Following a dispute between the Order and the Holy See, Pope Francis asked the Grand Master of the Knights of Malta to submit his resignation on Tuesday which the Pope then accepted.

In a Jan. 25 statement, the Vatican said: “Yesterday, 24 January 2017, in audience with the Holy Father, His Highness Fra’ Matthew Festing tendered his resignation from the office of Grand Master of the Sovereign Military Order of Malta.”

“Today, 25 January, the Holy Father accepted his resignation, expressing appreciation and gratitude to Fra’ Festing for his loyalty and devotion to the Successor of Peter, and his willingness to serve humbly the good of the Order and the Church.”

The statement ended by saying “the governance of the Order will be undertaken ad interim by the Grand Commander pending the appointment of the Papal Delegate” — a significant and controversial development in view of the Order's sovereign status. 

The confirmation follows comments a spokesperson told Reuters last night, that the Pope had asked the Grand Master to resign “and he agreed.” The Register has confirmed this through other sources, and learned that the meeting was convoked with just two hours notice, at 5.30pm.  

The Order's Sovereign Council will vote on Saturday whether to accept the resignation, Eugenio Ajroldi di Robbiate, Communications Director for the Order of Malta, told CNA Jan. 25. Normally grand masters serve for life. 

Until then, Festing “technically is still Grand Master,” Robbiate said. He added that given the Order’s constitutional requirement for a Grand Master’s resignation to be accepted, there is “absolutely theoretically” a possibility that Fra’ Festing’s request will be rejected, however, “it’s improbable.”

Robbiate had no comment on the current Vatican investigation into the Order’s dismissal of their former Grand Chancellor, saying “I honestly can’t say” if Fra’ Festing’s resignation would in any way affect the Vatican’s inquiry.

During this period of uncertainty, the Order will be run by its number two, Grand Commander Ludwig Hoffmann von Rumerstein.

The Order of Malta is a chivalric order dating back to the 11th century and the First Crusade. Originally founded to provide protection and medical care to Holy Land pilgrims, it now performs humanitarian work throughout the world, and its two principle missions are defense of the faith and care for the poor and the sick.

 

Dispute between Holy See and the Order

The dispute between the Order of Malta and the Vatican began last month when Fra’ Festing dismissed Grand Chancellor Albrecht Freiherr von Boeselager, the Order’s third most senior leader.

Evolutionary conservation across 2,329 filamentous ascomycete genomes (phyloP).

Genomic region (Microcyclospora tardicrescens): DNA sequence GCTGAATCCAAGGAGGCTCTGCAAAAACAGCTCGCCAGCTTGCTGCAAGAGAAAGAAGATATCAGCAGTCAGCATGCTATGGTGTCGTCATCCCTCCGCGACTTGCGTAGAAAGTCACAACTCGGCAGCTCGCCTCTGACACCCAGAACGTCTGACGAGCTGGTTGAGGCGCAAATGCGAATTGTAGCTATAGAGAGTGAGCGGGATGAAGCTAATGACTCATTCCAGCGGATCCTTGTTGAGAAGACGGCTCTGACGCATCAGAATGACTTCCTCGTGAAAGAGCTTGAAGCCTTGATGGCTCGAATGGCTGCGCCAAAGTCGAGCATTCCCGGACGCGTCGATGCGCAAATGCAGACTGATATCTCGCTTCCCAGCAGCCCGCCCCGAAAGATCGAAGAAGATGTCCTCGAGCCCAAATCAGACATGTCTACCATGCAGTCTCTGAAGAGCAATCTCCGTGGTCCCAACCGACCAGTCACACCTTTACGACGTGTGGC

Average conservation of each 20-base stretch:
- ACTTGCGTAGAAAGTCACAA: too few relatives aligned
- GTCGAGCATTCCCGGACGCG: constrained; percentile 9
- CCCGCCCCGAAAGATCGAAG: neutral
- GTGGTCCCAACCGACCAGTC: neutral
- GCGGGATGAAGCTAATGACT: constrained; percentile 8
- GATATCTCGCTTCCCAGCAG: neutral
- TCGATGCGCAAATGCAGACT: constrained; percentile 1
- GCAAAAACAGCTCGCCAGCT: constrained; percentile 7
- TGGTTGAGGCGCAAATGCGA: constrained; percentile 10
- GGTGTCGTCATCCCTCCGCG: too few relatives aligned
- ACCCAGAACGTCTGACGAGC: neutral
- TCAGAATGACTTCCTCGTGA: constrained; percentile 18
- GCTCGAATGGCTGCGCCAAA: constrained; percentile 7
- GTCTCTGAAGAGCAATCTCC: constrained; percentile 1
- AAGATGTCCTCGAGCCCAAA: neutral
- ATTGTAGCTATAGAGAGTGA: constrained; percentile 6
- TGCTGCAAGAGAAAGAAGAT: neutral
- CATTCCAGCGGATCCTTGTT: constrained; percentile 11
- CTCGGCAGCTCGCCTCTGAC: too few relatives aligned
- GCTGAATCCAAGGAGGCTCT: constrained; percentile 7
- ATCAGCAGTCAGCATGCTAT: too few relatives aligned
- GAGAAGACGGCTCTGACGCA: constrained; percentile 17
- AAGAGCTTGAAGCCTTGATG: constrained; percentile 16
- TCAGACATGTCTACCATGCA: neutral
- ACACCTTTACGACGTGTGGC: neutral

Boeselager was asked to resign and, when he twice refused, was dismissed on grounds of insubordination.

The primary issue behind the call for Boeselager’s resignation was that he was deemed ultimately responsible, following the Order’s own internal commission of inquiry, for allowing contraceptives to be distributed by the Knights’ humanitarian arm. The Order also said there had been other "confidential" factors in play, as well as a “failure of trust.”

Boeselager protested the charges, and argued against the manner of his dismissal. He called for his case to be heard by a tribunal of the Order, and appealed to the Pope who then appointed a five-member commission to look into the unusual circumstances of his sacking.

Fra’ Festing refused to cooperate, saying the commission was interfering in the Order’s sovereignty and right to govern its own internal affairs.

On Jan. 10 the Knights again defended their decision to dismiss Boeselager, calling it “an internal act of governance”. The Order added that Holy See commission, which is mandated to complete its work on Jan. 31, was “legally irrelevant” given the Order’s sovereignty.

The Holy See, in turn, reiterated Jan. 17 its confidence in its commission of inquiry and indicated it was awaiting its report “in order to adopt, within its area of competence, the most fitting decisions for the good of the Sovereign Military Order of Malta and of the Church.”

Other factors behind this dispute have been allegations of an ambitious German association vying for control of the Order, accusations that the Grand Master was being overly authoritarian, and conflicts of interest among members of the Holy See commission.

Three members of the commission along with Boeselager have also been involved in a $118 million donation held in a trust in Switzerland. The trust denied any connection with the Order, despite documentation indicating the contrary.

This article has been updated.